HMRC has today released an ambitious ten year plan for modernising the tax system,1 capitalising on the opportunities provided by technological advancement. The Low Incomes Tax Reform Group (LITRG) broadly welcomes the direction of travel, but urges HMRC to ensure that no-one is left behind in the move to an ever more digital system.
Victoria Todd, Head of LITRG, said:
“Modernisation of the tax system is welcome and we support this general direction of travel. For example, tax administration legislation dates back to 1970, so it does not sit well with 21st century computerised processes. This is therefore long overdue a review and update.
“Setting out a 10 year plan is helpful, so that people are primed to expect change in the way they interact with HMRC over the medium term.
“HMRC recognise that some people will need more hand-holding than others in adapting to these changes2 and that there will be some who still need to deal with their tax affairs by more traditional means. This acknowledgement is welcome, provided HMRC ensure that those traditional channels remain accessible in practice and not just in theory. We have expressed some concerns over HMRC practice in the past which has made non-digital channels less visible to the public – for example, HMRC failing to include a contact telephone number on correspondence in favour of a website link.”3
Today’s paper also refers to software providers increasingly working with the tax system, noting that this will allow them to offer to taxpayers ‘new and innovative services’.4
Victoria Todd said:
“Use of commercial software might well benefit some organisations. But for those unable to afford premium software, such as the small self-employed, we have concerns. Free software may be available, but it is likely to have much more limited functionality than paid-for versions. This could risk even those who are able to engage digitally being left behind to the extent that they may not benefit from the extra functionality that digital engagement can offer (such as prompting claims for tax relief and so forth). Full access to the tax system should not be based upon affordability of software. We continue to urge HMRC to produce their own free software to help taxpayers comply with their new obligations.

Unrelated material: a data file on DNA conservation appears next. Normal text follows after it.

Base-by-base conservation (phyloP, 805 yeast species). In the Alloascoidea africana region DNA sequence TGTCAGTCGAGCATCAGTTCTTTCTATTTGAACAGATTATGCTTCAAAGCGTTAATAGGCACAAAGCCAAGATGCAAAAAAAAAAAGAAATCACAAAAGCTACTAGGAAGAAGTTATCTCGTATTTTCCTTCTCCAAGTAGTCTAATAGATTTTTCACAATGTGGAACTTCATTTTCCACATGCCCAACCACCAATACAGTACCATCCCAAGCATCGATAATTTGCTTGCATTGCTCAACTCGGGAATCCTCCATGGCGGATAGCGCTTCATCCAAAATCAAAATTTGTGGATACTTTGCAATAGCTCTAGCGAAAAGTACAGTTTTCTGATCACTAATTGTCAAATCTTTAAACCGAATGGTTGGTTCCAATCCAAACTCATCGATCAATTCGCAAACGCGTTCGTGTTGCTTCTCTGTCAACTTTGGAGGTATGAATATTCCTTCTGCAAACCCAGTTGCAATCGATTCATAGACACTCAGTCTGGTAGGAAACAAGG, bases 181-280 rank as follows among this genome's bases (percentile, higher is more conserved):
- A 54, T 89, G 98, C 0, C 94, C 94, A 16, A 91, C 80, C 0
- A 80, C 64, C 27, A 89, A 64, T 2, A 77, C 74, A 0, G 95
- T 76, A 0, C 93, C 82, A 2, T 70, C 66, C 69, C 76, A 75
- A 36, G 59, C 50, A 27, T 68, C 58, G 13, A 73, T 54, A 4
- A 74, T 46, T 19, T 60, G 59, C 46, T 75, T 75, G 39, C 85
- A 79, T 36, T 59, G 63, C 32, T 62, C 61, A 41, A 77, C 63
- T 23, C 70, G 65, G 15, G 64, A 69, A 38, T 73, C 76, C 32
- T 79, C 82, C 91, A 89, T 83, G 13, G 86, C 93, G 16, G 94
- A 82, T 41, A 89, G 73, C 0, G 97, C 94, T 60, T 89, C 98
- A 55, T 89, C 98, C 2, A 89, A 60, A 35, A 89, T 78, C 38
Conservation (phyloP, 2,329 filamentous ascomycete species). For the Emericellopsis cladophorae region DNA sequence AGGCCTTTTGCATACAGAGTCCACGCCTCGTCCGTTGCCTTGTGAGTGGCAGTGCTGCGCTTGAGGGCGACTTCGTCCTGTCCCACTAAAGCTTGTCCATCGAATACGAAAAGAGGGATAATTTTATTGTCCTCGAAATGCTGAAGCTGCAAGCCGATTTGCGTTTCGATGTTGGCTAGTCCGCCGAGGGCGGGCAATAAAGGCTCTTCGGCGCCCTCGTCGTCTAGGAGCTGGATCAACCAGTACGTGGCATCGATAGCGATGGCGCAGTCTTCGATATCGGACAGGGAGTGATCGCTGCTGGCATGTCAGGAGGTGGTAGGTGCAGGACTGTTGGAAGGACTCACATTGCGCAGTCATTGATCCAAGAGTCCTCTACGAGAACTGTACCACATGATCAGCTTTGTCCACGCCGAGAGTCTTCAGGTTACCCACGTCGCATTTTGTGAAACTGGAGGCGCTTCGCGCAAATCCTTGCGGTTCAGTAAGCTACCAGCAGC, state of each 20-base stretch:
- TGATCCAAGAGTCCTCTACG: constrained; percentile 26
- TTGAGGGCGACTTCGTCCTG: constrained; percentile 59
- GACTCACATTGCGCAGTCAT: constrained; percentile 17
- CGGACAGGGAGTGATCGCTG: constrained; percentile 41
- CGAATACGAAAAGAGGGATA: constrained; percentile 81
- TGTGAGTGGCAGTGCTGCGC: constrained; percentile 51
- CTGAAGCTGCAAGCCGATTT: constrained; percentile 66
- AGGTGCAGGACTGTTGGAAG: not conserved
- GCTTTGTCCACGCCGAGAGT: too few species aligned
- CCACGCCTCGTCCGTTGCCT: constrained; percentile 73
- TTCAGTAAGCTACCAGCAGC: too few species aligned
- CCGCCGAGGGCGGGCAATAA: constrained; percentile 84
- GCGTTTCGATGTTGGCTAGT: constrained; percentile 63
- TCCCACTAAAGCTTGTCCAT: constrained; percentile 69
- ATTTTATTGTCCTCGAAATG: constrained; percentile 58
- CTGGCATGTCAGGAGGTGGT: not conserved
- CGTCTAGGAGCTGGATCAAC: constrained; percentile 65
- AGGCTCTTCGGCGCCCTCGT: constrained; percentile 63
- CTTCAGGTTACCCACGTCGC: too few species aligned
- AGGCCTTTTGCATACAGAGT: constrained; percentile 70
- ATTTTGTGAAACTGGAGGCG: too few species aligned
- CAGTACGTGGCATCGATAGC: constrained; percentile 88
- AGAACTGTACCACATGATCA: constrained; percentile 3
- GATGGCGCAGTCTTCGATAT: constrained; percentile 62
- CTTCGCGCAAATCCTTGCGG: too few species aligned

“The plans set out today are bold and ambitious. It is important that HMRC take time to get things right and don’t rush through major changes. We recognise and welcome that HMRC is willing to engage with stakeholders as this plan develops. We very much look forward to working with them to help shape the tax system of tomorrow which ensures the needs of low income, unrepresented taxpayers are fully met .”
Notes for editors
1. HM Revenue & Customs and HM Treasury Corporate report – Building a trusted, modern tax administration system, 21 July 2020
2. For example, through HMRC’s Extra Support Service, ibid, paras 6.1 & 6.2.
3. See for example: LITRG Press release: Tax campaigners’ alarm at HMRC letter to Scottish taxpayers.
4. See today’s report (note 1), section 1.
5. Low Incomes Tax Reform Group
The LITRG is an initiative of the Chartered Institute of Taxation (CIOT) to give a voice to the unrepresented. Since 1998, LITRG has been working to improve the policy and processes of the tax, tax credits and associated welfare systems for the benefit of those on low incomes.
The CIOT is the leading professional body in the United Kingdom concerned solely with taxation. The CIOT is an educational charity, promoting education and study of the administration and practice of taxation. One of our key aims is to work for a better, more efficient, tax system for all affected by it – taxpayers, their advisers and the authorities. The CIOT’s work covers all aspects of taxation, including direct and indirect taxes and duties. The CIOT’s 19,000 members have the practising title of ‘Chartered Tax Adviser’ and the designatory letters ‘CTA’, to represent the leading tax qualification.
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